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No Excuses

The parallels between Massachusetts' health care "reform" program ("RomneyCare") and the federal health care "reform" program ("ObamaCare") are many. The problems RomneyCare are having are often good indicators of problems that ObamaCare will have. And of late, they've both been getting a lot of attention for those they've chosen to exclude from their requirements.

Under ObamaCare, it's organizations and businesses that have received the waivers -- mainly unions and other strong backers of the program who've curried the favor of the Obama administration. Why, it's almost like those who believe most strongly in the program, who spent the most money on getting it passed, realize that it's an utter disaster waiting to happen and want nothing to do with it.

In Massachusetts, however, the waivers are being granted not to businesses and organizations, but individuals. It's at the stage where the individual mandate has kicked in, and individuals are finding themselves having to prove they have adequate insurance on their own, sign up for the state plans, or pay a fine.

Unless they can demonstrate to the state that they simply can't afford any of those options, in which case the state might give them a pass and let them go uncovered.

Which they did for about 1,600 people last year.


One of those lucky ones was Ralph Ross. Ross, a 49-year-old public school teacher, pulled down $67,000 in 2008. The premiums for his family offered by the town was $310 a month, or $3,720 a year -- about 5.5% of his annual income. Ross was initially denied the waiver, but showed that he is in serious financial distress -- including presenting utility cutoff notices -- and was given the reprieve.

That was, in my opinion, a mistake.

Ross is a public school teacher. His union was one of the bigger backers of RomneyCare. He has no business  going against his union in this way, embarrassing them.

Further, he makes a decent living. He obviously has his priorities out of whack -- he is arguing that he should not be obligated to provide for the health care of his wife and three children. He has chosen to expend his resources in other ways.

And he simply has no right to make that choice. The State has decided that having or not having insurance is not something one has any say in -- they must have it. It is not optional, it is a requirement. And if that means that Mr. Ross has to find a smaller, cheaper home or give up a car or have his wife get a job (or a better job -- it doesn't say if she's employed, but the implication is that she does not) or find other ways to cut back, he has to do it. It's not negotiable, it's the law.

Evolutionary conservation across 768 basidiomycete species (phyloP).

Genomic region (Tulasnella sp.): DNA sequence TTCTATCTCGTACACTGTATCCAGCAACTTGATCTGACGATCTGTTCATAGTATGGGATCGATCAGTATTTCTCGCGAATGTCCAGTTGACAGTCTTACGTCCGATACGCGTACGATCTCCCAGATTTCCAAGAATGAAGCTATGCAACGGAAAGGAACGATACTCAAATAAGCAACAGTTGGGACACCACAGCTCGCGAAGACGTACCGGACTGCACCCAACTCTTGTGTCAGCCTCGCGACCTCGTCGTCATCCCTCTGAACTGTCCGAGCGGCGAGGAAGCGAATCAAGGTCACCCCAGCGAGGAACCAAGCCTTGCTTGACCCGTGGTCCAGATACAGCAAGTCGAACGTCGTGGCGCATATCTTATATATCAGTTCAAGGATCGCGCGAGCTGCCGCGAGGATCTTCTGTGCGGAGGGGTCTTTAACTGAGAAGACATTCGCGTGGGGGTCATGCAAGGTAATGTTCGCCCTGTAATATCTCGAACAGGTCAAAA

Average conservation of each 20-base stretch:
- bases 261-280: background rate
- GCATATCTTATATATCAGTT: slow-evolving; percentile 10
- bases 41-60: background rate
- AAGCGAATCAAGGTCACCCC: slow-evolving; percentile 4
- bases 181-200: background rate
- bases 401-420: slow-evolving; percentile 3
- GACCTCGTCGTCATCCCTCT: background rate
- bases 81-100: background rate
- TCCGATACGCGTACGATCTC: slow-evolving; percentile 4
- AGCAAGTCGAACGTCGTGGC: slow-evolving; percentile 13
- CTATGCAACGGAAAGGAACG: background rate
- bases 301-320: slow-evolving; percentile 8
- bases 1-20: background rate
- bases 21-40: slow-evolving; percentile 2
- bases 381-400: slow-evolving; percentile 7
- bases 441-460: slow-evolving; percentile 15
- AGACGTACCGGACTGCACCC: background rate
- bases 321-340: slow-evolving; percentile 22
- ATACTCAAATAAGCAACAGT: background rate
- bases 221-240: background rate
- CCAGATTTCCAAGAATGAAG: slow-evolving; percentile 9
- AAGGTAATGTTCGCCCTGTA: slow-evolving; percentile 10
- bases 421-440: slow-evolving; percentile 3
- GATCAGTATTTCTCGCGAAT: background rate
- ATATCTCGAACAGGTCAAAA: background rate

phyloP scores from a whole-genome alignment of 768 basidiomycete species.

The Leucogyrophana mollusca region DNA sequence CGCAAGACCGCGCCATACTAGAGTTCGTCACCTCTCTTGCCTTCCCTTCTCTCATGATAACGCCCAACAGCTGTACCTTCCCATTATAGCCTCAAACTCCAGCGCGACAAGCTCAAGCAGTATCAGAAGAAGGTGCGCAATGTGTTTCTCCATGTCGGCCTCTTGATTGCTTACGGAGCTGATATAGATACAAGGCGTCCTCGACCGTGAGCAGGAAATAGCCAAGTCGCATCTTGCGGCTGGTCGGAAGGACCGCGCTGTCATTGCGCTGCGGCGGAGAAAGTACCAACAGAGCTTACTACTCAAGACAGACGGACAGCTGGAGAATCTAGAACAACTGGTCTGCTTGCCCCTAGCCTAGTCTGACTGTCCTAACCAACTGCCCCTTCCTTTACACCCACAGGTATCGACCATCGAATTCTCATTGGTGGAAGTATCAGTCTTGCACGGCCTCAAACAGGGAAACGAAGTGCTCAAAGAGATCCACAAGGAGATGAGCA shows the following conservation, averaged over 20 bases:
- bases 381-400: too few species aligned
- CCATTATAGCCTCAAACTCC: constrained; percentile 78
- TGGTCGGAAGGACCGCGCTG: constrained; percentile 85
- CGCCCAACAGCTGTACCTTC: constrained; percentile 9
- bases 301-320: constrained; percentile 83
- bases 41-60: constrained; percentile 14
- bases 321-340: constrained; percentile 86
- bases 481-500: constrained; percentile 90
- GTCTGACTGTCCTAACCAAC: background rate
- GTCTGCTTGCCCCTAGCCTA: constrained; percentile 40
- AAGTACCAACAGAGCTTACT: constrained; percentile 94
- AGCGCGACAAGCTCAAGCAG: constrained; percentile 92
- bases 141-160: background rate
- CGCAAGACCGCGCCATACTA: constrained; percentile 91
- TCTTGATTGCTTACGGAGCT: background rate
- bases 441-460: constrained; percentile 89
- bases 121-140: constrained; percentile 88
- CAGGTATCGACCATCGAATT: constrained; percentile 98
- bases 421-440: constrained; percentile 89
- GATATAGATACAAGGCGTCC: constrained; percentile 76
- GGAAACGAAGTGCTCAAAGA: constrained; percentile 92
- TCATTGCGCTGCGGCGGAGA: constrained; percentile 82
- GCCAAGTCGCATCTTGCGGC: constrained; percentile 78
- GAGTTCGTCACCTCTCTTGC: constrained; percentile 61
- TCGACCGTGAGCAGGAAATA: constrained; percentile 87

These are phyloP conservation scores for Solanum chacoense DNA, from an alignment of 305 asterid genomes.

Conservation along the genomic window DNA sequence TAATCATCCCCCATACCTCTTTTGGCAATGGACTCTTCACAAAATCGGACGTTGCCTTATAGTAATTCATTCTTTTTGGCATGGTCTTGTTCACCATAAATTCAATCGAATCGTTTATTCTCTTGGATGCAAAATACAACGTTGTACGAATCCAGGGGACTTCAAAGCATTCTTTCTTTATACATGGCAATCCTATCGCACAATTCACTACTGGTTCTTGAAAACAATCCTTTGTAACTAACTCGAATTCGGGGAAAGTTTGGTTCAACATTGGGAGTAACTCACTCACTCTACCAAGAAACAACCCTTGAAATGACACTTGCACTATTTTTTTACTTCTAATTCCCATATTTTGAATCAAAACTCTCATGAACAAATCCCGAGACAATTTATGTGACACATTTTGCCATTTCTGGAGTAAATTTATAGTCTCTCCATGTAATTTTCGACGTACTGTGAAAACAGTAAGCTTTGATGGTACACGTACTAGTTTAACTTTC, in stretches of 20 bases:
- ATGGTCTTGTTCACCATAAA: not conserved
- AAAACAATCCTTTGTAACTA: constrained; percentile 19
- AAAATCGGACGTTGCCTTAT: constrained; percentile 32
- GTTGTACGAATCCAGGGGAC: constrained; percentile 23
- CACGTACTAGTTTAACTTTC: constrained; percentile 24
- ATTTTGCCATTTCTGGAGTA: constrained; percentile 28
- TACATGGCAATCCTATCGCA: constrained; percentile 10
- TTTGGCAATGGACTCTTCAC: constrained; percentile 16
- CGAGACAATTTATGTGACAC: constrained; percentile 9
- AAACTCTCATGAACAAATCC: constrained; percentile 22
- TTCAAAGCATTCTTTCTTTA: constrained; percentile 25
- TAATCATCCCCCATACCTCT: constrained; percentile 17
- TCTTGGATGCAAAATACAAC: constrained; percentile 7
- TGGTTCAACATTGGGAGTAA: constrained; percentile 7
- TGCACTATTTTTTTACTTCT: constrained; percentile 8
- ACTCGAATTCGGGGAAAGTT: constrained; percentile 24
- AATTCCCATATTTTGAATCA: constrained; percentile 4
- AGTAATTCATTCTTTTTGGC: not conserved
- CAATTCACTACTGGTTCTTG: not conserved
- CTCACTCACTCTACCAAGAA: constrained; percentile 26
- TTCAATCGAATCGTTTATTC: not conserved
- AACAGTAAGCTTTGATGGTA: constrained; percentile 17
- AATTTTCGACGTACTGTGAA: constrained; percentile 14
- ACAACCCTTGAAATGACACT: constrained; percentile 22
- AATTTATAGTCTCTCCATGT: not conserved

This is exactly what happens when something becomes a mandate. It is no longer something that you can weigh and balance against other factors, exercise your own best judgment, and take risks as you see fit. The State has decided that you will have insurance, that said insurance will meet certain minimum standards, and you will pay the premiums accordingly. Period. End of discussion.

The State has determined that Mr. Ross must provide insurance for himself and his family. His employer -- the Walpole school district -- offered a plan to him where they picked up the entire tab but $310 a month, or about $77.50 a week. There might have been other plans offered by the state, but that was the number given. He simply had to find a way to pay it, and he didn't. So he should have been fined. Plus, his failure to provide for his family -- in the way The State determined was mandatory -- is a failing that calls into question his suitability as a parent. What kind of a father would let his children go without insurance?

That's the face, the stark truth of RomneyCare. And it is the future of ObamaCare.

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Comments (12)

Cue the folks unable to det... (Below threshold)
epador:

Cue the folks unable to detect sarcasm.

But in this case it's true,... (Below threshold)

But in this case it's true, epador. When you give the government the power to dictate things like medical care, you give them the power to control how you live your life. JayTea is spot-on.